As the cost of petrol continues to soar, transportation fares are following suit, hitting the pockets of commuters hard. Each driver now exercises discretionary pricing, causing hardship for passengers who find themselves at the mercy of these surging fares.
Zarmina, a Peshawar resident working as a housekeeper in Hayatabad, faces daily commuting challenges. Unable to afford rickshaws, taxis, or bus fares daily, she grapples with fluctuating fares. With the rising cost of petrol and overall inflation, drivers justify their higher pricing.
Opting for the BRT (Bus Rapid Transit) service, Zarmina appreciates its affordability and excellent service, yet overcrowding remains a persistent issue, leading to discomfort during her daily journeys.
Rickshaw driver Salim Khan shares his perspective, highlighting his own financial responsibilities. The income from his rickshaw does not adequately cover household expenses, compounded by high CNG prices, causing many to switch to petrol. Salim insists on charging reasonable fares, but disputes with passengers over higher rates are not uncommon.
Salim further explains that if a passenger doesn’t have enough change, they might exit the ride prematurely, but some refuse to leave a single rupee behind. He emphasizes that, like his passengers, he also contends with rising inflation, a fact often overlooked by passengers who engage in fare-related arguments.
Sumaira Khalid, a BS student, relies on the BRT service for her daily commute from Kohat Road. She expresses satisfaction with the service, emphasizing its cost-effectiveness compared to van services she previously used. While the BRT saves time, overcrowding has become a significant issue, with a noticeable increase compared to the previous year. The increased rush may lead to prolonged waiting times for students traveling to schools and colleges, jeopardizing their punctuality.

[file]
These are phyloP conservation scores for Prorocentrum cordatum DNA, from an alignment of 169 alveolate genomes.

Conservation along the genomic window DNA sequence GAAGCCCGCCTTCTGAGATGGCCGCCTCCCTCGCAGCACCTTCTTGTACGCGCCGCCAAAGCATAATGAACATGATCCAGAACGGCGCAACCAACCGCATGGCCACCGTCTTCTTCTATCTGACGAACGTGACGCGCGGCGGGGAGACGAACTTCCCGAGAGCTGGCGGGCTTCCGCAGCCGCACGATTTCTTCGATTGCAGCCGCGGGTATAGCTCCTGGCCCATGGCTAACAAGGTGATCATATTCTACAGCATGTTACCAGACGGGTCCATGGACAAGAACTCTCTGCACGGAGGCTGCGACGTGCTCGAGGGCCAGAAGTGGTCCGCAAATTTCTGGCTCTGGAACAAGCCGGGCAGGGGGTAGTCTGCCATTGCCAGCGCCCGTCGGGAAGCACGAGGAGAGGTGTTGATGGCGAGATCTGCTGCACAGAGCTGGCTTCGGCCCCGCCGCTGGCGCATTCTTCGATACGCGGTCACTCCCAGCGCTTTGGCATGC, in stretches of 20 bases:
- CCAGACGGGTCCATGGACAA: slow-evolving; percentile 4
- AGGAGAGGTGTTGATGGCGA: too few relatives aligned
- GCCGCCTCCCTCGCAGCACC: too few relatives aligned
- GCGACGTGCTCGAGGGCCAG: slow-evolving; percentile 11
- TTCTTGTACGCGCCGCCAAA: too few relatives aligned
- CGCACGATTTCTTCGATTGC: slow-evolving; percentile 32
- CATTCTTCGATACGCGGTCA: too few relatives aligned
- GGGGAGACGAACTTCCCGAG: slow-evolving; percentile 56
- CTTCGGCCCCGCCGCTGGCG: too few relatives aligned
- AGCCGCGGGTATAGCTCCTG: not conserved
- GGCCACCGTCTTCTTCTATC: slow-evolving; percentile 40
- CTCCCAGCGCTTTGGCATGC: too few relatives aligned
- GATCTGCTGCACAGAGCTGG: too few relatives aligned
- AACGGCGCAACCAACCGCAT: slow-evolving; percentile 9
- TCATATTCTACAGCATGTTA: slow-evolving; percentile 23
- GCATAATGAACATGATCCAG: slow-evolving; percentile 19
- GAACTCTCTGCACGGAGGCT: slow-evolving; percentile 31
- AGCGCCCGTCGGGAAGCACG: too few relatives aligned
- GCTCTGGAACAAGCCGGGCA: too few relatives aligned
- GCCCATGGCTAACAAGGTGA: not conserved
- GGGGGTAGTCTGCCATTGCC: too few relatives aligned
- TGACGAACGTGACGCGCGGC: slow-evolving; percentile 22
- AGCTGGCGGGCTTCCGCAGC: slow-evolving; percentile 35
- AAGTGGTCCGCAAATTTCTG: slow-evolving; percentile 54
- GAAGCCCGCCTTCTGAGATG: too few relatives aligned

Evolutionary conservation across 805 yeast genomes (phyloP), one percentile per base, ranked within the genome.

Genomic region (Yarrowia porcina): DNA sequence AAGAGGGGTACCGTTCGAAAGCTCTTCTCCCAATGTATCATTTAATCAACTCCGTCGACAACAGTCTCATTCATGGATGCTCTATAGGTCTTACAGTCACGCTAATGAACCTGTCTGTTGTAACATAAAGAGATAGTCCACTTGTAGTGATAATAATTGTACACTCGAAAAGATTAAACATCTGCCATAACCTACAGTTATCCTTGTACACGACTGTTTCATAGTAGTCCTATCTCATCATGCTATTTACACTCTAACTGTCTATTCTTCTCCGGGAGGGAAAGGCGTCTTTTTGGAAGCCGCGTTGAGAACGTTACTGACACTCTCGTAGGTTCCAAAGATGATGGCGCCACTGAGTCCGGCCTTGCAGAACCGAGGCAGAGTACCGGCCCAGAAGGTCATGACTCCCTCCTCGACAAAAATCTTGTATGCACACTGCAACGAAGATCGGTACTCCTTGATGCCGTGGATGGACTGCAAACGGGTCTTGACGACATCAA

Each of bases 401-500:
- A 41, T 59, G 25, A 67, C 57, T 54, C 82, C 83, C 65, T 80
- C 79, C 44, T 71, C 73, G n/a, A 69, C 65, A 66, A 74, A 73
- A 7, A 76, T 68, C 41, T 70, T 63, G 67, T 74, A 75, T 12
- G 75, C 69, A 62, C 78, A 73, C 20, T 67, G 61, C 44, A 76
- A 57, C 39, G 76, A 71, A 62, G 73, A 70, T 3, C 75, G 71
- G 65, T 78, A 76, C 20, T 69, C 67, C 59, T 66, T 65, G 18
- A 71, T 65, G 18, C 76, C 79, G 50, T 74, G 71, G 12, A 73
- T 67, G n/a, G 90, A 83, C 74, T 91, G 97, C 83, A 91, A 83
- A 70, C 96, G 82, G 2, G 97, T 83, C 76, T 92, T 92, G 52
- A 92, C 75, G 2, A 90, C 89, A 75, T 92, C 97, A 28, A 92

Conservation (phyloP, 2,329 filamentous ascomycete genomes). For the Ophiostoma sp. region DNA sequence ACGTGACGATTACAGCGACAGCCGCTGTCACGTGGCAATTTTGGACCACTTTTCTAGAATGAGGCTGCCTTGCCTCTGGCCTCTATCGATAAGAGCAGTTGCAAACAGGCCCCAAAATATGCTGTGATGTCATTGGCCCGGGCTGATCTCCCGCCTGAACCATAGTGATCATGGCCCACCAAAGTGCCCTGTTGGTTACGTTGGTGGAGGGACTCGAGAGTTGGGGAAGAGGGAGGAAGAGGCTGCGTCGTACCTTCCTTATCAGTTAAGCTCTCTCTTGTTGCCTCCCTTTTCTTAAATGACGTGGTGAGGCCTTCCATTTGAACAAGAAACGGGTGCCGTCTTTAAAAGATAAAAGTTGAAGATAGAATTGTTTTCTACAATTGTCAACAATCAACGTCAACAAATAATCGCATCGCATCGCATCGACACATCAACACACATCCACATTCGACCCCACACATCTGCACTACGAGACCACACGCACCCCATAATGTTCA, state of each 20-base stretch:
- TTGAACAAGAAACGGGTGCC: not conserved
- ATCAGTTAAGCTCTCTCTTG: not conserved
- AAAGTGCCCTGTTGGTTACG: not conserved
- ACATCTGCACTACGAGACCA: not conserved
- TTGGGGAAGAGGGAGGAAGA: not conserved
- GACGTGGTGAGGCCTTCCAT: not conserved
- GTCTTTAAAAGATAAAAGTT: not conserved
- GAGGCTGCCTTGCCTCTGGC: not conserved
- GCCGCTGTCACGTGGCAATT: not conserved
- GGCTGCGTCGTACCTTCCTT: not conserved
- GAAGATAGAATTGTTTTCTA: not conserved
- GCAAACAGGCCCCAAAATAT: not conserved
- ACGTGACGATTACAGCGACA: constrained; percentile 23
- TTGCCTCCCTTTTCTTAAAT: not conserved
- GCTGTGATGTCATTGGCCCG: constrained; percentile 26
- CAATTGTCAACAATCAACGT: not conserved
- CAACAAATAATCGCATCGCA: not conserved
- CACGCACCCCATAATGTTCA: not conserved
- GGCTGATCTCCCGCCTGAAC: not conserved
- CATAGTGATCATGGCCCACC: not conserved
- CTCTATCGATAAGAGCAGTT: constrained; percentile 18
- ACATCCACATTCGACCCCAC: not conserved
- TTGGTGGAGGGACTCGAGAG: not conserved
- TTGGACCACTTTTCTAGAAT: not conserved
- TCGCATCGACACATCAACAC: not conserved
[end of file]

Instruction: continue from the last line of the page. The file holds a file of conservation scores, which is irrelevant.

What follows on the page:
Sumaira urges Trans Peshawar and the Khyber Pakhtunkhwa government to address this by expanding the number of buses.
In response, Trans Peshawar spokesperson Sadaf Kamil, in an interview with TNN, acknowledges the substantial increase in the number of passengers this year, reaching 300,000 compared to 280,000 the previous year. The spokesperson notes that during the summer vacation period, there is less rush as the number of student travelers decreases. However, as schools reopen, the morning and afternoon rush hours witness significant overcrowding, with September’s passenger count reaching approximately 316,000.
Regarding bus allocation, the spokesperson reveals that daily data is collected to determine routes with the highest passenger numbers. Buses are scheduled accordingly, considering factors such as the interval between buses and station crowding. This data-driven approach helps with route planning and resource allocation.
Spokesperson Sadaf Kamil clarifies that increasing the number of buses and routes falls under the purview of the government, not Trans Peshawar. The government decides on route approvals and increases in the bus fleet. Trans Peshawar is an operating company that carries out government-approved initiatives. Route approvals, as well as bus approvals, are government matters, and Trans Peshawar executes these decisions. Expanding the bus fleet is ultimately the responsibility of the Khyber Pakhtunkhwa government.